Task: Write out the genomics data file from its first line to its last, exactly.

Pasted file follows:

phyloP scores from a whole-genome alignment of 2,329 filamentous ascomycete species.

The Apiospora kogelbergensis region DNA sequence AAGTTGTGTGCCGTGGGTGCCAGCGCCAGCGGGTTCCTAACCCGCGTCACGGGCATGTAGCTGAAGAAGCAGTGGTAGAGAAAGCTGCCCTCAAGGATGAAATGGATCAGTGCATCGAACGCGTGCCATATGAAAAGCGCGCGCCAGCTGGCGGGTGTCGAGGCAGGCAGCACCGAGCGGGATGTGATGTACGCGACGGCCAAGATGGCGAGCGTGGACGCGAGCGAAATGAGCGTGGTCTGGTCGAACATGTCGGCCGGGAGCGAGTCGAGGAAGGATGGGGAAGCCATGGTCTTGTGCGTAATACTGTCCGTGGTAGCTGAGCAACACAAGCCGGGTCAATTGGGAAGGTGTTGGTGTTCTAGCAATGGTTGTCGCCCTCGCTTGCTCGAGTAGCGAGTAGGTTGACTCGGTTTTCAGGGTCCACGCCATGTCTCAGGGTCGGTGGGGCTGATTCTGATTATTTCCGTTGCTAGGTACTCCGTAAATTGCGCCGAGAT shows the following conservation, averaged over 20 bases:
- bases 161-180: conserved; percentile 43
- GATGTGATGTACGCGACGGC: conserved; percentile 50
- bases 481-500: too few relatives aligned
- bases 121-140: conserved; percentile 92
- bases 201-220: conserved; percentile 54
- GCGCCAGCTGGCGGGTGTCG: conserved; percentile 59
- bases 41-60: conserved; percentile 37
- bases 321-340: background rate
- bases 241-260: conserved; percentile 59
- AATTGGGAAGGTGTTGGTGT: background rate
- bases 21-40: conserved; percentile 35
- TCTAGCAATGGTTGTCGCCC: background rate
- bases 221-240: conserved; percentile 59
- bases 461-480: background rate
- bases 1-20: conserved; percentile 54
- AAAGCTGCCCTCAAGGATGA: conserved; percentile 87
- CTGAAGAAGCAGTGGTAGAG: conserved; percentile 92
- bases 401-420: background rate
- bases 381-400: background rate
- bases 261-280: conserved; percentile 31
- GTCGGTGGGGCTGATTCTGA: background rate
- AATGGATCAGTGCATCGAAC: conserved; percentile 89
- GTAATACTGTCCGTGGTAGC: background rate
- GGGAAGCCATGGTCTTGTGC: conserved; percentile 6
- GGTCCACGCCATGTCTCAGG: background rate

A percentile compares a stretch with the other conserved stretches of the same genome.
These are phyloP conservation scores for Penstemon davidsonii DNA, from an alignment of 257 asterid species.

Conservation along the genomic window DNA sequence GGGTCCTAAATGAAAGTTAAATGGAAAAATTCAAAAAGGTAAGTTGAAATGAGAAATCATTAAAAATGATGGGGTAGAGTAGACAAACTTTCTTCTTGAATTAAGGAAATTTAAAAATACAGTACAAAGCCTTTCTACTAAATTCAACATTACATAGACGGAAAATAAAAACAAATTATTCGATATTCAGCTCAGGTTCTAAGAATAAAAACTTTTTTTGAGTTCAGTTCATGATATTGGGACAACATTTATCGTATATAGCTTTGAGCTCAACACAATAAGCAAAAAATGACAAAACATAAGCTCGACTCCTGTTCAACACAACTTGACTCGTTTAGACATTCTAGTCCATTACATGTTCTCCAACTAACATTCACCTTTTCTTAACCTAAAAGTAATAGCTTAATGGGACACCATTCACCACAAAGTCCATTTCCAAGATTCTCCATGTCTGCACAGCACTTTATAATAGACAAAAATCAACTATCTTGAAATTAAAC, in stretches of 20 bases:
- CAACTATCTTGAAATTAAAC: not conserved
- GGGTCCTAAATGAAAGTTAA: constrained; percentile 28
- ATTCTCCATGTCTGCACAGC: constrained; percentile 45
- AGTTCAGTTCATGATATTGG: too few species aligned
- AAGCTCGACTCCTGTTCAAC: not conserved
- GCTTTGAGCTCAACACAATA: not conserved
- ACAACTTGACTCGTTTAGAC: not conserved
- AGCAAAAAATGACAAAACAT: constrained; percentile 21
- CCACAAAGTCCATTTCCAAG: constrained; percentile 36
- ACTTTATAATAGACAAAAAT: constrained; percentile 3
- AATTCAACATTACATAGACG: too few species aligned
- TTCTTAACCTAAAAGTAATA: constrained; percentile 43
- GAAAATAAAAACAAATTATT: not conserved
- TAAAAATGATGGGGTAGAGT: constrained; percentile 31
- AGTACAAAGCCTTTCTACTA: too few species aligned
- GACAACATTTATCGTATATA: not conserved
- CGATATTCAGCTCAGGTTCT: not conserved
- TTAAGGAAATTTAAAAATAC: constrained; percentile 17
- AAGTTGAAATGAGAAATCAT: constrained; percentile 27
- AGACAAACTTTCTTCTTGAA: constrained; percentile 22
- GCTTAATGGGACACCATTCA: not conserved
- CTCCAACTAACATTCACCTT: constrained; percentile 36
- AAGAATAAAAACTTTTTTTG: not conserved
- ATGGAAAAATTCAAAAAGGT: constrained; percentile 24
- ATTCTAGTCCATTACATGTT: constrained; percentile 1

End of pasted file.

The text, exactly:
phyloP scores from a whole-genome alignment of 2,329 filamentous ascomycete species.

The Apiospora kogelbergensis region DNA sequence AAGTTGTGTGCCGTGGGTGCCAGCGCCAGCGGGTTCCTAACCCGCGTCACGGGCATGTAGCTGAAGAAGCAGTGGTAGAGAAAGCTGCCCTCAAGGATGAAATGGATCAGTGCATCGAACGCGTGCCATATGAAAAGCGCGCGCCAGCTGGCGGGTGTCGAGGCAGGCAGCACCGAGCGGGATGTGATGTACGCGACGGCCAAGATGGCGAGCGTGGACGCGAGCGAAATGAGCGTGGTCTGGTCGAACATGTCGGCCGGGAGCGAGTCGAGGAAGGATGGGGAAGCCATGGTCTTGTGCGTAATACTGTCCGTGGTAGCTGAGCAACACAAGCCGGGTCAATTGGGAAGGTGTTGGTGTTCTAGCAATGGTTGTCGCCCTCGCTTGCTCGAGTAGCGAGTAGGTTGACTCGGTTTTCAGGGTCCACGCCATGTCTCAGGGTCGGTGGGGCTGATTCTGATTATTTCCGTTGCTAGGTACTCCGTAAATTGCGCCGAGAT shows the following conservation, averaged over 20 bases:
- bases 161-180: conserved; percentile 43
- GATGTGATGTACGCGACGGC: conserved; percentile 50
- bases 481-500: too few relatives aligned
- bases 121-140: conserved; percentile 92
- bases 201-220: conserved; percentile 54
- GCGCCAGCTGGCGGGTGTCG: conserved; percentile 59
- bases 41-60: conserved; percentile 37
- bases 321-340: background rate
- bases 241-260: conserved; percentile 59
- AATTGGGAAGGTGTTGGTGT: background rate
- bases 21-40: conserved; percentile 35
- TCTAGCAATGGTTGTCGCCC: background rate
- bases 221-240: conserved; percentile 59
- bases 461-480: background rate
- bases 1-20: conserved; percentile 54
- AAAGCTGCCCTCAAGGATGA: conserved; percentile 87
- CTGAAGAAGCAGTGGTAGAG: conserved; percentile 92
- bases 401-420: background rate
- bases 381-400: background rate
- bases 261-280: conserved; percentile 31
- GTCGGTGGGGCTGATTCTGA: background rate
- AATGGATCAGTGCATCGAAC: conserved; percentile 89
- GTAATACTGTCCGTGGTAGC: background rate
- GGGAAGCCATGGTCTTGTGC: conserved; percentile 6
- GGTCCACGCCATGTCTCAGG: background rate

A percentile compares a stretch with the other conserved stretches of the same genome.
These are phyloP conservation scores for Penstemon davidsonii DNA, from an alignment of 257 asterid species.

Conservation along the genomic window DNA sequence GGGTCCTAAATGAAAGTTAAATGGAAAAATTCAAAAAGGTAAGTTGAAATGAGAAATCATTAAAAATGATGGGGTAGAGTAGACAAACTTTCTTCTTGAATTAAGGAAATTTAAAAATACAGTACAAAGCCTTTCTACTAAATTCAACATTACATAGACGGAAAATAAAAACAAATTATTCGATATTCAGCTCAGGTTCTAAGAATAAAAACTTTTTTTGAGTTCAGTTCATGATATTGGGACAACATTTATCGTATATAGCTTTGAGCTCAACACAATAAGCAAAAAATGACAAAACATAAGCTCGACTCCTGTTCAACACAACTTGACTCGTTTAGACATTCTAGTCCATTACATGTTCTCCAACTAACATTCACCTTTTCTTAACCTAAAAGTAATAGCTTAATGGGACACCATTCACCACAAAGTCCATTTCCAAGATTCTCCATGTCTGCACAGCACTTTATAATAGACAAAAATCAACTATCTTGAAATTAAAC, in stretches of 20 bases:
- CAACTATCTTGAAATTAAAC: not conserved
- GGGTCCTAAATGAAAGTTAA: constrained; percentile 28
- ATTCTCCATGTCTGCACAGC: constrained; percentile 45
- AGTTCAGTTCATGATATTGG: too few species aligned
- AAGCTCGACTCCTGTTCAAC: not conserved
- GCTTTGAGCTCAACACAATA: not conserved
- ACAACTTGACTCGTTTAGAC: not conserved
- AGCAAAAAATGACAAAACAT: constrained; percentile 21
- CCACAAAGTCCATTTCCAAG: constrained; percentile 36
- ACTTTATAATAGACAAAAAT: constrained; percentile 3
- AATTCAACATTACATAGACG: too few species aligned
- TTCTTAACCTAAAAGTAATA: constrained; percentile 43
- GAAAATAAAAACAAATTATT: not conserved
- TAAAAATGATGGGGTAGAGT: constrained; percentile 31
- AGTACAAAGCCTTTCTACTA: too few species aligned
- GACAACATTTATCGTATATA: not conserved
- CGATATTCAGCTCAGGTTCT: not conserved
- TTAAGGAAATTTAAAAATAC: constrained; percentile 17
- AAGTTGAAATGAGAAATCAT: constrained; percentile 27
- AGACAAACTTTCTTCTTGAA: constrained; percentile 22
- GCTTAATGGGACACCATTCA: not conserved
- CTCCAACTAACATTCACCTT: constrained; percentile 36
- AAGAATAAAAACTTTTTTTG: not conserved
- ATGGAAAAATTCAAAAAGGT: constrained; percentile 24
- ATTCTAGTCCATTACATGTT: constrained; percentile 1